Music Industry’s insufficient protection in environment

Clubs, DJs and festivals want to become more ecological. But many attempts and innovations are disappointing. And an uncertain rental market prevents investments.

The music industry and environmental pollution, apparently, cannot be separated. No wonder: club-goers looking for ecstasy on the dance floor at the weekend have little time to think about their own CO2 balance at the same time. The switch from traditional sound carriers to streaming services gave rise to hope for a long time.

The idea is that if you don’t hold a product in your hand, you can’t cause any waste. In fact, a study revealed that music downloads can save between 40 and 80 percent of CO2 emissions compared to CDs.

Understanding  emissions twice as high

The industry produced between 200 and 350 million tons of greenhouse gases in the year with the storage and processing of song data. The oil companies that supply the raw material for the records would benefit from the vinyl trend that has been prevalent for several years. In addition, due to the advent of music downloads, plastic consumption has decreased from 61 million to just 8 million tons since the turn of the millennium .

Music festivals have a role to play in our response to the climate crisis.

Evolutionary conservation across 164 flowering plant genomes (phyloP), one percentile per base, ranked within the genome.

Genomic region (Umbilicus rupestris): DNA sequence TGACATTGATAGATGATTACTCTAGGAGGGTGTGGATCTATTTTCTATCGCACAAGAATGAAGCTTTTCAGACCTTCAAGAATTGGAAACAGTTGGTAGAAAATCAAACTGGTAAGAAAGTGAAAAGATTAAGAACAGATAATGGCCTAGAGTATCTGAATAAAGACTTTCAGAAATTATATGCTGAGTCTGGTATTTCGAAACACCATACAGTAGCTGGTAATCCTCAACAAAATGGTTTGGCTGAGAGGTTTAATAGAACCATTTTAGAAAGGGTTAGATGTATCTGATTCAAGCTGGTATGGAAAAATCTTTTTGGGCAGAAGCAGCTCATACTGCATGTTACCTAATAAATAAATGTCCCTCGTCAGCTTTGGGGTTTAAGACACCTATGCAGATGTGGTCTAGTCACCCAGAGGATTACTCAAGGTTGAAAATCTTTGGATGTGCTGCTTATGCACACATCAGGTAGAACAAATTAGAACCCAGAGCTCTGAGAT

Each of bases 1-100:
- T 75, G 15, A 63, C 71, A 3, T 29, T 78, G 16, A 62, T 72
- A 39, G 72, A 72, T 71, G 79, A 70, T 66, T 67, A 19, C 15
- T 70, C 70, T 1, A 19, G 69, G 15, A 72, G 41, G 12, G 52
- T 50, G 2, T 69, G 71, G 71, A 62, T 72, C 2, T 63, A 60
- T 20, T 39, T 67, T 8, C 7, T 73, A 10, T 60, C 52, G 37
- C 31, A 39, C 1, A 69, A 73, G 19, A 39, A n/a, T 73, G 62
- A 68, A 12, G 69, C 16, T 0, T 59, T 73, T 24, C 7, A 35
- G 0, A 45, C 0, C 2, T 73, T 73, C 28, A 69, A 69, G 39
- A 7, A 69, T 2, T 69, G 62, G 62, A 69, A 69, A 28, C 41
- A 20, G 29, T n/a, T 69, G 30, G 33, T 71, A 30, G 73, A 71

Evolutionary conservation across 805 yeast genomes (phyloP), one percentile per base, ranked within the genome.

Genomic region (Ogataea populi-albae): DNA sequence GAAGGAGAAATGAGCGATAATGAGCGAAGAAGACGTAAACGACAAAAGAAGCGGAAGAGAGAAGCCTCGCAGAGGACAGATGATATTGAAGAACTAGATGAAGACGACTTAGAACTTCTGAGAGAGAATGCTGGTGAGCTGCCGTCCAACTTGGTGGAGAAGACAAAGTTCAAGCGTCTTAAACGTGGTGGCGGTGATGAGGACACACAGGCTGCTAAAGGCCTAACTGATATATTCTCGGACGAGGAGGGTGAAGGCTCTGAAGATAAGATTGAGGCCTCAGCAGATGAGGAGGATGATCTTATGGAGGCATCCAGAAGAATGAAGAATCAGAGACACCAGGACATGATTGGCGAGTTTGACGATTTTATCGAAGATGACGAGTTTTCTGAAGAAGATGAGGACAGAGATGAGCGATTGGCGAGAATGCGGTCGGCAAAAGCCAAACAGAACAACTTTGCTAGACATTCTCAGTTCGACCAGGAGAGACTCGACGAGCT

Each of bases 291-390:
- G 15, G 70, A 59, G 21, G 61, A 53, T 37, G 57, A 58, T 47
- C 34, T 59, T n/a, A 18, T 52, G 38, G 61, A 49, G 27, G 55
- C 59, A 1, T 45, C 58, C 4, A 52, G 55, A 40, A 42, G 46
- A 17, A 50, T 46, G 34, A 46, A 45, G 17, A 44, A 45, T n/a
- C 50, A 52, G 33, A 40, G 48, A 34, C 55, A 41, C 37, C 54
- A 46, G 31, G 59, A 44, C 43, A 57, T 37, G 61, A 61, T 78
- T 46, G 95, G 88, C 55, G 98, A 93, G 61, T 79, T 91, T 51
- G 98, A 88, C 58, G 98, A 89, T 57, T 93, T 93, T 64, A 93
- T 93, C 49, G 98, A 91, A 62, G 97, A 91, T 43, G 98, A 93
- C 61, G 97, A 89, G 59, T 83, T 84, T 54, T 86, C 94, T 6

How DJs put pressure on

Some musicians like Eli Goldstein from the Boston DJ combo Soul Clap are now campaigning for more environmental awareness in electronic culture. That means: You want to convince organizers to book more local musicians. At least at some festivals this has already met with approval.

Goldstein is part of the activist group DJs for Climate Action. In his work, he faces a system that is based on being harmful to the climate. Because in the club scene it is common for artists to fly from metropolis to metropolis for their performances without a long break. He himself is now trying more and more to travel to concerts by train. He moved to the country to grow his own vegetables with his neighborhood. he said that if DJ’s will change, others will follow.

Insecure tenancies prevent climate protection
The Future Party Lab in the Blank club in Berlin looked at how such changes could look in practice. Organized by interest groups from the club scene and the Federation for Environment and Nature Conservation, the central question was how partying can become climate-neutral. Why not create indoor gardens to supply plants with the CO2, set up a city-wide club collective for solar systems or at least replace the thermal insulation?

The big problem for the clubs is not the will to invest, it is the uncertain tenancy that makes them hesitate. According to Turtur “Many operators do not know whether they will still be in the same place in two years”